Exhaustion Remains a Reality After Improvement from Brain Injury

Published Categorised as Brain Power, Personal, Brain Health, Health

Last week, I treated myself to a couple of hours at the hairdresser’s, getting my hair primped while we gossiped and laughed. No Rob Ford talk though this time! To compensate for the extra energy use, I cut my usual walking distance when out and about in half, thinking I was being smart in balancing out the energy outflow. Yeah, right. I should have cut it down more, but I made a deliberate decision to put my mental health over the physical repercussions, wanting the de-stressing effects of walking more — easy to do when the repercussions don’t hit till the next day.

Then WHAM!

You wake up the next morning feeling like a Mack truck has run you over, flaying your muscles, burning your skin with a dry flame, and coming to rest on your chest. Fun times, brain injury or fibromyalgia style. I had the latter before I had my brain injury and can tell you the repercussions are similar, except with brain injury it’s been far, far worse.

After my brain injury, for years my mental exhaustion matched my physical when I crashed like that, and so couch time was not intensely boring as my mind would have no thoughts in it anyway. For the last year though, I haven’t had that kind of blankness. I’m not talking when your mind blanks out and you can’t think what it is you want to say. I’m talking no one home. Whistle in the empty cave, and you don’t even get an echo. You have nothing to say, think, feel, no indication your mind is blank until the day you recognize what that state is and oftentimes come to welcome it because it means a break, a rest from the constant barrage of stimuli and effort of very slow processing of them, something normal people don’t need to do because their brains know how to process and can recognize and understand the stimuli instantly.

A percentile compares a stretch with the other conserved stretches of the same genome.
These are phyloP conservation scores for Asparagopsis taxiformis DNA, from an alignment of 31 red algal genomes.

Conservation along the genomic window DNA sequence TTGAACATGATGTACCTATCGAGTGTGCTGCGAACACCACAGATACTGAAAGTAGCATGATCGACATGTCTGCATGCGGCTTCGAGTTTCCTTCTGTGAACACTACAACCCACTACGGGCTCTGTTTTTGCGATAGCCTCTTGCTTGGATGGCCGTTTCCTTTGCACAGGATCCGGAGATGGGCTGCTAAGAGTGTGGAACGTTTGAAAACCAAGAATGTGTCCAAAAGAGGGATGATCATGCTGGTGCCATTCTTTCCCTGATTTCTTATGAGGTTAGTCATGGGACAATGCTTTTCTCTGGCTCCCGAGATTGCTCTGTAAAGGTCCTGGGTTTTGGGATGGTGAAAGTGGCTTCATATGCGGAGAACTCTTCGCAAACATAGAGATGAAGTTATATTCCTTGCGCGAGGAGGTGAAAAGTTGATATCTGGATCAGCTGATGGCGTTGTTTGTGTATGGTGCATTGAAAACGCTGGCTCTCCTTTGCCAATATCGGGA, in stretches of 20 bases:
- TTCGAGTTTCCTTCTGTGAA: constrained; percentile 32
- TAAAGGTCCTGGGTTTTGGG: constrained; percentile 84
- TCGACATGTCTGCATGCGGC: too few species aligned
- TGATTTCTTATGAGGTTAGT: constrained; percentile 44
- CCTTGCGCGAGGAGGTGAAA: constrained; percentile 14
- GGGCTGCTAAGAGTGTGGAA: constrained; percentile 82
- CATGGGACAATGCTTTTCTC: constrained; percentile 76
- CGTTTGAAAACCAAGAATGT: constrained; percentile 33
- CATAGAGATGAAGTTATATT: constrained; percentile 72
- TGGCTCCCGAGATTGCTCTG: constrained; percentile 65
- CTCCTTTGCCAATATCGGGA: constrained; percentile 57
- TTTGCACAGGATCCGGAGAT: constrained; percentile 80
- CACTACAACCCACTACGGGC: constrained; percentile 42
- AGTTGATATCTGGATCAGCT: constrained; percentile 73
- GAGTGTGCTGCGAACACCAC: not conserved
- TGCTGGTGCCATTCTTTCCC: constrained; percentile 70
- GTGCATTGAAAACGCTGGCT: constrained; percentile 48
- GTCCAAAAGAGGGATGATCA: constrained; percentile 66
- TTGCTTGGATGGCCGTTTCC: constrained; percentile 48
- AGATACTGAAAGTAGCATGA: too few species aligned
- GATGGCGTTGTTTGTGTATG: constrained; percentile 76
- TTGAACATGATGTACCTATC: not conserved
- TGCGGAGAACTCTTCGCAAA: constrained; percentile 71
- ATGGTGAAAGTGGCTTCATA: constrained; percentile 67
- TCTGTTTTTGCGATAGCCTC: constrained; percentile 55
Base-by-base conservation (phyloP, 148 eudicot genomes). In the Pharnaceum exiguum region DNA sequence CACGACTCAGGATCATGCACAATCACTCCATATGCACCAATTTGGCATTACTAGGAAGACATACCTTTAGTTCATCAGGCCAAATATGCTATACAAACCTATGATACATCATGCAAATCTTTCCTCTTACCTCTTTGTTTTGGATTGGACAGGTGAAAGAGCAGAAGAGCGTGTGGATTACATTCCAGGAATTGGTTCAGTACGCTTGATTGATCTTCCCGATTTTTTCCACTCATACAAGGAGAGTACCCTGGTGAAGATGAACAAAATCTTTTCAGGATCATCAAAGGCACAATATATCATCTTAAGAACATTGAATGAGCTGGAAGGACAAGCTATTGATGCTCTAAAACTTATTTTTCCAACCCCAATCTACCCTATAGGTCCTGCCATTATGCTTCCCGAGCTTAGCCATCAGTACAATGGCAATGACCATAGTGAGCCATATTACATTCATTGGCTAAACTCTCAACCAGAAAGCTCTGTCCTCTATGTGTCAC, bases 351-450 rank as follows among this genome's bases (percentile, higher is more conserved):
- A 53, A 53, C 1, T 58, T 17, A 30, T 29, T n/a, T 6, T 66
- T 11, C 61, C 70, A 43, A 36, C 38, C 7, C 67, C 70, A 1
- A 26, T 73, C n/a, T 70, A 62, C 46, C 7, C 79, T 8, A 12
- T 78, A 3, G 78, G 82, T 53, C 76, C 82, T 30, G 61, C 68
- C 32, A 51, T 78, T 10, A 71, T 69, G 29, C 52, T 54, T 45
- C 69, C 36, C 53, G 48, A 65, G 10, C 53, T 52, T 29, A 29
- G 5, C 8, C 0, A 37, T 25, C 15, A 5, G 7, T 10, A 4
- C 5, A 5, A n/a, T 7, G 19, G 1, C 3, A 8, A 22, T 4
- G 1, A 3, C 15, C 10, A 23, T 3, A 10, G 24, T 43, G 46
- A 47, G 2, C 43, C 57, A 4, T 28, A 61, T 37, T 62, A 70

But since I began gamma brainwave biofeedback in mid-2012, those blank states became shorter and fewer until this year they disappeared altogether. And so this latest crash was intensely painful as for the first time my mind was alert the whole time while my body was exhausted, in pain, and unable to function properly. The disconnect is the only downside of almost-normal cognitive functioning while still living with the effects of brain injury, still needing to recover normal physical functioning and emotions, and to deal with memories emerging and unpredictable memory encoding. It makes rest torture.

After the three crash days where I battled exhaustion with restlessness, I felt wiped, like one does the day after an intensely emotional event. I’m not exactly sure what the event was — the emotional fallout of crashing, a revelation that hit me during it, or the idea I can’t just enjoy a day at the hairdresser’s without paying for it or, what I should have done, rested up before it. Another problem with improvement: you forget the rules of energy conservation and limitation still apply. Sigh.

Ramryge angels at Gloucester Cathedral, England

Brain injury grief is

extraordinary grief

research proves

needs healing.

My Duck logo walking on my books in pink and blue shading.



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